For some Wesleyan students, those first two weeks back at school are relaxing, enjoyable even. Dubbed “syllabus week” by many, this time offers a period of no work and no stress. The rush from stepping away from the Netflix screen, after six weeks of isolation at home, and returning to society at all might be enough for some.

Students arrive back on campus from winter break or studying abroad with ambitious study habits and a longing for friends, with whom they have been separated from for far too long. I share no part in this celebration for the commencement of the semester, for after my five previous semesters at Wesleyan the beginning of the year has solely become synonymous with the chaotic nightmare also known as Drop/Add.

As a wee freshman in the fall of 2012, I too must have appreciated the lack of rigor in my schedule those first few weeks. This is true for most freshmen entering Wesleyan with a full schedule of four classes. In fact, most first years are completely naïve to the horrors of Drop/Add until their second semester, having been coddled with pre-registered classes upon their arrival. False advertising.

I remember staring at the bizarre ranking chart during the pre-registration for my second semester freshman year, wondering why there were nine potential slots to rank classes. I didn’t want nine courses; I wanted the four preferred courses for which my $47,702 tuition was paying. My advisor attempted to justify the process by letting me know that if I don’t get all of my classes this go-around, I can fight for them during Drop/Add next semester. This gave me little reassurance. I didn’t feel up to dueling with my fellow classmates for the open spots in classes, which I so mistakenly believed to be an inherent part of enrollment at Wesleyan.

Isn’t it enough that we are all accepted into the University and paying $63K to be here? Now we have to fight for our classes too? Next, we will be pulling connections to get into Intro to Cultural Anthropology. Yet somehow this has become the norm.

The spring before my junior year, I learned the hard way, and received no classes after pre-registration. My situation was apparently a very unfortunate incident where my advisor, after our meeting, never officially approved my schedule. My Dean assured me that this was very uncommon and that at least my adjustment period would be earlier than other students. How was this supposed to comfort me? Now I could add a class that I was moderately interested in a day before everyone else, solving absolutely nothing.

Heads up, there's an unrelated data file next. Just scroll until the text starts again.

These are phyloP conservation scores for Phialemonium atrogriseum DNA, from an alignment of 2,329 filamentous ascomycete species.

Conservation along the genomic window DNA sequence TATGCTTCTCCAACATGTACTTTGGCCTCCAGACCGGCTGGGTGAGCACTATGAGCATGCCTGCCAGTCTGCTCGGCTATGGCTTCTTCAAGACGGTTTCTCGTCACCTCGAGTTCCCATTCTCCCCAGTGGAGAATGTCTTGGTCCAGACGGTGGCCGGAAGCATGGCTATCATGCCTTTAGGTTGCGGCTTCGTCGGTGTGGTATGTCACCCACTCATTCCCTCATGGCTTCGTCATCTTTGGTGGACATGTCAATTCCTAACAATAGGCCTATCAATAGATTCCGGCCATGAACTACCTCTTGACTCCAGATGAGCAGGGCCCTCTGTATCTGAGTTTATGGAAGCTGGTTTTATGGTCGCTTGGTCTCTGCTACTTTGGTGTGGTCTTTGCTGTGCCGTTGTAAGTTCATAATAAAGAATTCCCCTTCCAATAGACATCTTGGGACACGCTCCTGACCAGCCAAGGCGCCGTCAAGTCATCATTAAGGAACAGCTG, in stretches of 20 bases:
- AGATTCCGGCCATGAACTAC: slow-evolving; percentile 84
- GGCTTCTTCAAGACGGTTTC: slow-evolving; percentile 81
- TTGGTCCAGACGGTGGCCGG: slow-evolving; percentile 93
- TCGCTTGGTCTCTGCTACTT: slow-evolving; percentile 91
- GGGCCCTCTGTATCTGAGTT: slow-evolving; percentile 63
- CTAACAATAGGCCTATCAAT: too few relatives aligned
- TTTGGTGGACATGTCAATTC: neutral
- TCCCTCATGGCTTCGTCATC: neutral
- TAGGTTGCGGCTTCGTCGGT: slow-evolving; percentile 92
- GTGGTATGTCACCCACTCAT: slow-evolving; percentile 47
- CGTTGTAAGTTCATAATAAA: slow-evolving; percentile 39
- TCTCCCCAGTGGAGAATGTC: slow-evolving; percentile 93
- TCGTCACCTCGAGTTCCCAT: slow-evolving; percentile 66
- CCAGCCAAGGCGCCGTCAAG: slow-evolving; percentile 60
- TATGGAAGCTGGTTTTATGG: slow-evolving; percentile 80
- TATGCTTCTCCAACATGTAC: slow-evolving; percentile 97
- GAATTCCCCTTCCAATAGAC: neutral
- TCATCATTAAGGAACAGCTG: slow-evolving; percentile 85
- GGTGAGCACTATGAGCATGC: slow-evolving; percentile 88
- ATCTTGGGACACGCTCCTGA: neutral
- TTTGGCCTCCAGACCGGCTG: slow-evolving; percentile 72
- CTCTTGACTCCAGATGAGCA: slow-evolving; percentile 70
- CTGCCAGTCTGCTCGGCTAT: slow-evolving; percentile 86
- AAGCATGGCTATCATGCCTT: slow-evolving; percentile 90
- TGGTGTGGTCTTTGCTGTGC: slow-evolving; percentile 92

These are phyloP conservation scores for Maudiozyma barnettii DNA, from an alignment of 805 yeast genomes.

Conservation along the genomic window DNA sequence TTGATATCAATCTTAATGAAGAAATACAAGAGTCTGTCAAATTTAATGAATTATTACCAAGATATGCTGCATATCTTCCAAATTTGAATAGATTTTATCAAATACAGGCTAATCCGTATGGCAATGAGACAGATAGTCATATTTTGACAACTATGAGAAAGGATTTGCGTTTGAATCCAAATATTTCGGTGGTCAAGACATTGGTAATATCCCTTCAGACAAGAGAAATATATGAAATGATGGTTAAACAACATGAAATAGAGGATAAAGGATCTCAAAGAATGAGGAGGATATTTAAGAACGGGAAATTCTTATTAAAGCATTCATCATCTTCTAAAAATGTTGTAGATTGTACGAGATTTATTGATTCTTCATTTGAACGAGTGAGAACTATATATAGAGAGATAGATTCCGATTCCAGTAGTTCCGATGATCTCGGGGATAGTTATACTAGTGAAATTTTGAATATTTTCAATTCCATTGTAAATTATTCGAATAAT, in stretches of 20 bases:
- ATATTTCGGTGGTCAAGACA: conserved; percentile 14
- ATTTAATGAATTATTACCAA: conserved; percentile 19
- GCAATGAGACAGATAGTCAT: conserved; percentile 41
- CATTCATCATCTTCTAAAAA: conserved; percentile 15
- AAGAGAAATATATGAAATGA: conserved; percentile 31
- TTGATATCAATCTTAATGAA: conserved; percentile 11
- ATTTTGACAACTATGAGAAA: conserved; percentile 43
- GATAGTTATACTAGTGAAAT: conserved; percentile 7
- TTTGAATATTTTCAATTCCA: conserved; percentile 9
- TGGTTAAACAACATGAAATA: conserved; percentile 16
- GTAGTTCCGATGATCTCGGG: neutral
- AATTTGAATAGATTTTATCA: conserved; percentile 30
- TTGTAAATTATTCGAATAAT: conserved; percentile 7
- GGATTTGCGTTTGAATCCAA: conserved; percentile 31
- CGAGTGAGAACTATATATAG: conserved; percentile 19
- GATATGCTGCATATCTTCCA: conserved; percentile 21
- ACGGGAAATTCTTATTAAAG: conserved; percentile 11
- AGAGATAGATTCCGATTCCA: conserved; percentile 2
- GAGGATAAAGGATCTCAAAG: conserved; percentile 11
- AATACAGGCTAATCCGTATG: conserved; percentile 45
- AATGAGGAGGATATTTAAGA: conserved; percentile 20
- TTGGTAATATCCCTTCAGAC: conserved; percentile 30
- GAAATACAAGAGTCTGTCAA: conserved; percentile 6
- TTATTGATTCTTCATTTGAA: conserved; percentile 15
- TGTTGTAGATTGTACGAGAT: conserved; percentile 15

The system was incredibly flawed and I felt completely helpless. Come the fall of my junior year, I found myself stalking professors in order to gain admittance into their classes. I sent email after email and lurked near their offices, blinded by my desperation to find four classes that fulfilled both of my major requirements and fit into my schedule as a student-athlete. In this two-week state of chaos and desperation, I grew increasingly annoyed at the ignorantly blissful freshmen sitting around me, already enrolled in the class over a junior major. Yet, I had been that freshman, smiling and unaware of the wide-eyed, crazy junior growling at me from two rows back.

In my six completed Drop/Adds at Wesleyan, I can confidently say that you cannot escape this flawed and unjust system. I have learned that every professor is subjective and some are harsher than others. It is in your best interest to go to the first day of class for any course you are trying to add, yet you must still attend the class that you eventually wish to drop. In other words, accept that you will be going to eight different classes for the first week of school. Some teachers will cut straight to the point and kick you out of the class immediately, while others will string you along for two weeks, only to deny you minutes before Drop/Add closes while maniacally laughing. Everything is possible; therefore, you must always secure backups. In fact, your backups should have backups.

This past semester I was lucky enough to eventually be admitted into every class that I wanted. That being said, I still attended seven different classes during those two weeks of Drop/Add. I found dropping a class from my schedule in order to make room for another to be strangely gratifying—for once, the roles were reversed. Now that students are beginning to settle into academic routines and work is seriously picking up, it is easy to feel overwhelmed and to complain about the work that lies ahead. In these moments, we must take a second to appreciate and celebrate successfully enduring and completing Drop/Add unscathed.

Majewski is a member of the Class of 2016. 

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